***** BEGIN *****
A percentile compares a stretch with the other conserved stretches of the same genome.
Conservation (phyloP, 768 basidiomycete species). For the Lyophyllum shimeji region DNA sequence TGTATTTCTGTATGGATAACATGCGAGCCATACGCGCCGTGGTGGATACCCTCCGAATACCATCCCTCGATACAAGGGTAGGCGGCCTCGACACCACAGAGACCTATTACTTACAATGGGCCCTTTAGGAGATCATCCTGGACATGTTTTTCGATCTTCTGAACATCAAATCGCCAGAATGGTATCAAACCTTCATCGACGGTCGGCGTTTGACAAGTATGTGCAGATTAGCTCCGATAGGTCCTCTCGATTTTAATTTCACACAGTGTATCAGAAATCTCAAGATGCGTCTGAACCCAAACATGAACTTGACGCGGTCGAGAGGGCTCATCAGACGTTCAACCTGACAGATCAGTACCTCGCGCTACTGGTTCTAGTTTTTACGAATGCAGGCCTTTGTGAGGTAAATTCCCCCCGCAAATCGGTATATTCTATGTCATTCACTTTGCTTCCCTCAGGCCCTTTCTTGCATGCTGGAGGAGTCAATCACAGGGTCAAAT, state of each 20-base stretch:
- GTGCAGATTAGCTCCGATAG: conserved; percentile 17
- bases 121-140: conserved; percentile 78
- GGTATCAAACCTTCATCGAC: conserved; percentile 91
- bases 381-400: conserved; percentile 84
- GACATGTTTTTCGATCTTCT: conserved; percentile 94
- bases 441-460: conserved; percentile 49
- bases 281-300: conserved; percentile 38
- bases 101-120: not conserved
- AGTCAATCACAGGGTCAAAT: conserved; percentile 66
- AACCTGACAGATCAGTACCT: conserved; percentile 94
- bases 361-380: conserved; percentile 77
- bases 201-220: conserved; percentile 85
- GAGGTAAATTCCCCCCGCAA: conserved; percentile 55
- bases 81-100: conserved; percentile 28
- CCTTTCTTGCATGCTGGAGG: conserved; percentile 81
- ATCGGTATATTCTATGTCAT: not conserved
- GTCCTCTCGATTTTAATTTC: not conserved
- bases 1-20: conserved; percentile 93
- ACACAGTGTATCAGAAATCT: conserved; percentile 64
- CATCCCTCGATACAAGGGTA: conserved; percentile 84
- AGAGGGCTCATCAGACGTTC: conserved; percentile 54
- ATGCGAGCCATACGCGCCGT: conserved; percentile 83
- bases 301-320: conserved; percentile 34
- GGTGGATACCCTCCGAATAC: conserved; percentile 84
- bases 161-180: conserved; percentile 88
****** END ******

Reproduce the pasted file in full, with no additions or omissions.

A percentile compares a stretch with the other conserved stretches of the same genome.
Conservation (phyloP, 768 basidiomycete species). For the Lyophyllum shimeji region DNA sequence TGTATTTCTGTATGGATAACATGCGAGCCATACGCGCCGTGGTGGATACCCTCCGAATACCATCCCTCGATACAAGGGTAGGCGGCCTCGACACCACAGAGACCTATTACTTACAATGGGCCCTTTAGGAGATCATCCTGGACATGTTTTTCGATCTTCTGAACATCAAATCGCCAGAATGGTATCAAACCTTCATCGACGGTCGGCGTTTGACAAGTATGTGCAGATTAGCTCCGATAGGTCCTCTCGATTTTAATTTCACACAGTGTATCAGAAATCTCAAGATGCGTCTGAACCCAAACATGAACTTGACGCGGTCGAGAGGGCTCATCAGACGTTCAACCTGACAGATCAGTACCTCGCGCTACTGGTTCTAGTTTTTACGAATGCAGGCCTTTGTGAGGTAAATTCCCCCCGCAAATCGGTATATTCTATGTCATTCACTTTGCTTCCCTCAGGCCCTTTCTTGCATGCTGGAGGAGTCAATCACAGGGTCAAAT, state of each 20-base stretch:
- GTGCAGATTAGCTCCGATAG: conserved; percentile 17
- bases 121-140: conserved; percentile 78
- GGTATCAAACCTTCATCGAC: conserved; percentile 91
- bases 381-400: conserved; percentile 84
- GACATGTTTTTCGATCTTCT: conserved; percentile 94
- bases 441-460: conserved; percentile 49
- bases 281-300: conserved; percentile 38
- bases 101-120: not conserved
- AGTCAATCACAGGGTCAAAT: conserved; percentile 66
- AACCTGACAGATCAGTACCT: conserved; percentile 94
- bases 361-380: conserved; percentile 77
- bases 201-220: conserved; percentile 85
- GAGGTAAATTCCCCCCGCAA: conserved; percentile 55
- bases 81-100: conserved; percentile 28
- CCTTTCTTGCATGCTGGAGG: conserved; percentile 81
- ATCGGTATATTCTATGTCAT: not conserved
- GTCCTCTCGATTTTAATTTC: not conserved
- bases 1-20: conserved; percentile 93
- ACACAGTGTATCAGAAATCT: conserved; percentile 64
- CATCCCTCGATACAAGGGTA: conserved; percentile 84
- AGAGGGCTCATCAGACGTTC: conserved; percentile 54
- ATGCGAGCCATACGCGCCGT: conserved; percentile 83
- bases 301-320: conserved; percentile 34
- GGTGGATACCCTCCGAATAC: conserved; percentile 84
- bases 161-180: conserved; percentile 88